JOHN’S BLOG

 

 NOT ALL DEMENTIA IS ALZHEIMER’S

 

     First off, there are two stages to all these types of dementia: your world and my world. Stay in your world as long as you can, then come to the Fields and spend the rest of your lives with us.

 

    Too simple?

 

     Well, I’m a simple fellow and dementia is very complicated, if you’re in the business of making things complicated.

 

     There are some great philosophical approaches to keeping things simple that cut across all cultures for thousands of years (Occam’s Razor). Nature likes simplicity (Fibonacci Sequence).

 

     My current guests with dementia have at least five subtypes and they present differently as well as simply being in different people. Who you are before dementia strikes has a lot to do with how your dementia will present and progress.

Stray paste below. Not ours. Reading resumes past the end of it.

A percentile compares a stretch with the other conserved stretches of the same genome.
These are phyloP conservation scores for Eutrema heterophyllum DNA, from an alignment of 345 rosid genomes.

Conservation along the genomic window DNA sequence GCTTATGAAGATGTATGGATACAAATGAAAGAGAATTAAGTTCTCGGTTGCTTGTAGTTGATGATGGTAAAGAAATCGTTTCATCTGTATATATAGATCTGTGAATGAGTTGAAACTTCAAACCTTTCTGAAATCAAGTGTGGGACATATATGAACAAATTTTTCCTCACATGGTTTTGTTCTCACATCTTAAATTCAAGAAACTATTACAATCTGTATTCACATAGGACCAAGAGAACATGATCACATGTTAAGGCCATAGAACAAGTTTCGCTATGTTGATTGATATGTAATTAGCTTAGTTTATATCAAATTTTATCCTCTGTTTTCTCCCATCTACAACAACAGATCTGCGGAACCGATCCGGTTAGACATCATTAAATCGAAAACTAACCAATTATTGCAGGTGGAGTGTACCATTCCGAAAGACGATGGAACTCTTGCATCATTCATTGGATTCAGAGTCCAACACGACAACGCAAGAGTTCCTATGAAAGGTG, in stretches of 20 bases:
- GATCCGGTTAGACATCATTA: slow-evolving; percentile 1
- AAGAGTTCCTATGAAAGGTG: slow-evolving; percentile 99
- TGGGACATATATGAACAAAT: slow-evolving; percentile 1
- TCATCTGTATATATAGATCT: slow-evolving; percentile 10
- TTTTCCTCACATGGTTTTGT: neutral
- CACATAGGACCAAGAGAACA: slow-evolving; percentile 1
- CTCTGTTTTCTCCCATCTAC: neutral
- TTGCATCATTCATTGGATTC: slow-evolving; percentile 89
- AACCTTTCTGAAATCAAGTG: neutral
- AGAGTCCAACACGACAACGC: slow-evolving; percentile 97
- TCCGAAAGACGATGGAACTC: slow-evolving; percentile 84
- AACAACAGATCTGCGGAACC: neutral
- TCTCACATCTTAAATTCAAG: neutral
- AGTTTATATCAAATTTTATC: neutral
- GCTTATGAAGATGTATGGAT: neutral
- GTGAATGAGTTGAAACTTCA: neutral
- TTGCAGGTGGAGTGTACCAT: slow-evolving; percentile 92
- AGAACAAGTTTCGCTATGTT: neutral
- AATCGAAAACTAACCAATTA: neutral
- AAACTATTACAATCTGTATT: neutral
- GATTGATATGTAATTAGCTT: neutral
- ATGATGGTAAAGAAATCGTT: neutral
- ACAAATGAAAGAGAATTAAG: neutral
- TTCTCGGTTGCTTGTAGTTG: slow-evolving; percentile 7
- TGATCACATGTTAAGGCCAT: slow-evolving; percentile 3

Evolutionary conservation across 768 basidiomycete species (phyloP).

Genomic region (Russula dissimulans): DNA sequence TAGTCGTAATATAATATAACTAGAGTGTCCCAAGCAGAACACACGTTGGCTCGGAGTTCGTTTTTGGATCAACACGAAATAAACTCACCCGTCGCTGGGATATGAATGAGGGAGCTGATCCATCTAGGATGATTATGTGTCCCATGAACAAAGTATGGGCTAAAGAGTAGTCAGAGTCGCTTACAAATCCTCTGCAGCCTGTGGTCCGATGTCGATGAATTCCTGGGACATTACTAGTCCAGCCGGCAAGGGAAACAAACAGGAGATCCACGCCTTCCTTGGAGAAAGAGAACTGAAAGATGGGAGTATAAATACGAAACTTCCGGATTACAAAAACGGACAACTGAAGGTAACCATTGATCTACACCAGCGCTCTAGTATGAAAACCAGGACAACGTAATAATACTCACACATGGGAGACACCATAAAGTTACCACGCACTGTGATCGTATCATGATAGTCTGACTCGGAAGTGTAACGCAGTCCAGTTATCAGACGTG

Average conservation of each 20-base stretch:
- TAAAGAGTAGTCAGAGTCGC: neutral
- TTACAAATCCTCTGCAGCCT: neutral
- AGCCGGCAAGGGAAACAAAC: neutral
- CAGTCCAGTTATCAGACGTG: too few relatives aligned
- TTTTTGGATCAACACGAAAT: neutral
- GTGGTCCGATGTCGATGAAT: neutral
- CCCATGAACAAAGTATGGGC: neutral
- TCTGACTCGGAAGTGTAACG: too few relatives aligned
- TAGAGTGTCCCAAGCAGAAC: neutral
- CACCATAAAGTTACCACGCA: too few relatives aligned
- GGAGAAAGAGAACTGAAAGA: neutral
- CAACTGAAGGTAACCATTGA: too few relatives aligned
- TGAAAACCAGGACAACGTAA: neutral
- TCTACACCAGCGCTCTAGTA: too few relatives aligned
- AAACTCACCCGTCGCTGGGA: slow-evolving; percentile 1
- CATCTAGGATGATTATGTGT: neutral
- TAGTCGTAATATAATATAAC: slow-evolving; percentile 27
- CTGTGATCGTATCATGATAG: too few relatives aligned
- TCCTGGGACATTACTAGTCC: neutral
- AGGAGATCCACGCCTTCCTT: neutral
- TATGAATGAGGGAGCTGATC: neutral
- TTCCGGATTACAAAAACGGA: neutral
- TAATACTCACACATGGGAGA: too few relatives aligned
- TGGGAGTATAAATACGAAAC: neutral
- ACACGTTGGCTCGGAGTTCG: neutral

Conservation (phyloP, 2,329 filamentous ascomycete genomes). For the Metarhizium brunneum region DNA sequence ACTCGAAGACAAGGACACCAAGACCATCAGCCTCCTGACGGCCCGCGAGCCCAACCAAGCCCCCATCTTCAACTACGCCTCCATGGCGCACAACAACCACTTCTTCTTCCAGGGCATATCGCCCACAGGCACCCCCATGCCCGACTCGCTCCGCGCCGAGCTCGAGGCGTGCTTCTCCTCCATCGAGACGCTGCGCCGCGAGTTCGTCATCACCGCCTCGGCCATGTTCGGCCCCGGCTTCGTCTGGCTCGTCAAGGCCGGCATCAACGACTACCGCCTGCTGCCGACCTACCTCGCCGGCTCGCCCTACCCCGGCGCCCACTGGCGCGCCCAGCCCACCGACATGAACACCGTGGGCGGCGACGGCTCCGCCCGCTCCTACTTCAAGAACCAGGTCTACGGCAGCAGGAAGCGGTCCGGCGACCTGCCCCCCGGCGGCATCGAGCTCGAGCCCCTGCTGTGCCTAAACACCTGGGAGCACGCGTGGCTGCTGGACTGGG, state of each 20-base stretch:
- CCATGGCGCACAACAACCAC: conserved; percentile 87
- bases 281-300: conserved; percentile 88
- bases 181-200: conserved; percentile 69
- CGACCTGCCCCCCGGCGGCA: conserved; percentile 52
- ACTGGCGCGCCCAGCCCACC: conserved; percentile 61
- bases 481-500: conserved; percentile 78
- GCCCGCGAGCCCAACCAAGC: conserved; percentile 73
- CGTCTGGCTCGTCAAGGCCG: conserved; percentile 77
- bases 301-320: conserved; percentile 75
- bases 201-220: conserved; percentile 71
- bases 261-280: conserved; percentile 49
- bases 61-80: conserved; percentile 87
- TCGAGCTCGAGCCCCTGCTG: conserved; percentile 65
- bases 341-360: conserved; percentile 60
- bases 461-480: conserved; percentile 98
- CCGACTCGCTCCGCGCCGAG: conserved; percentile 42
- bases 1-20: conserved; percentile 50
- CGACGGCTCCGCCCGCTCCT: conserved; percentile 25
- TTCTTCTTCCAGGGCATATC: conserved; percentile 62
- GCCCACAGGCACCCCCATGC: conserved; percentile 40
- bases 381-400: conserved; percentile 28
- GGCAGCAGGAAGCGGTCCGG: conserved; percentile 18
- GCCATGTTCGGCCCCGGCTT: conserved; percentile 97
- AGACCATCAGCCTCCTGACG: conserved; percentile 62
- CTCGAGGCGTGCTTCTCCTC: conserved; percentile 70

Beyond Alzheimer’s, I’m seeing frontal lobe, vascular, Lewy Body and Primary Progressive Aphasia variants in my guests. What they can and can’t do intellectually, how they engage other people, what they’ve lost and what’s preserved are all consequences of the different diseases.

 

     Since none can be cured, coping becomes the operating principle and we spend a lot of time and money teaching and learning coping skills. There are popular new training programs but there’s no new news.

 

     We study the people, their mannerisms, their personalities…we learn about them, then how to cope with their diseases becomes apparent.

 

     We know they change, gradually or quickly and nobody gets better…simple enough?

 

     The hard part is coping 24/7, 365 for about fifty guests at each place. That’s complicated. Keeping staff morale up is complicated when they have kids and spouses and flu season and holidays and we want them to share their energy and lives with old people who only survive thanks to the dedication of staff.

 

     That’s complicated. And it’s rewarding, if you thrive on dignity and compassion.

Working with dementia demands special people with special personalities and building them into a team.

 

     Too complicated?

 

     Not for us!

 

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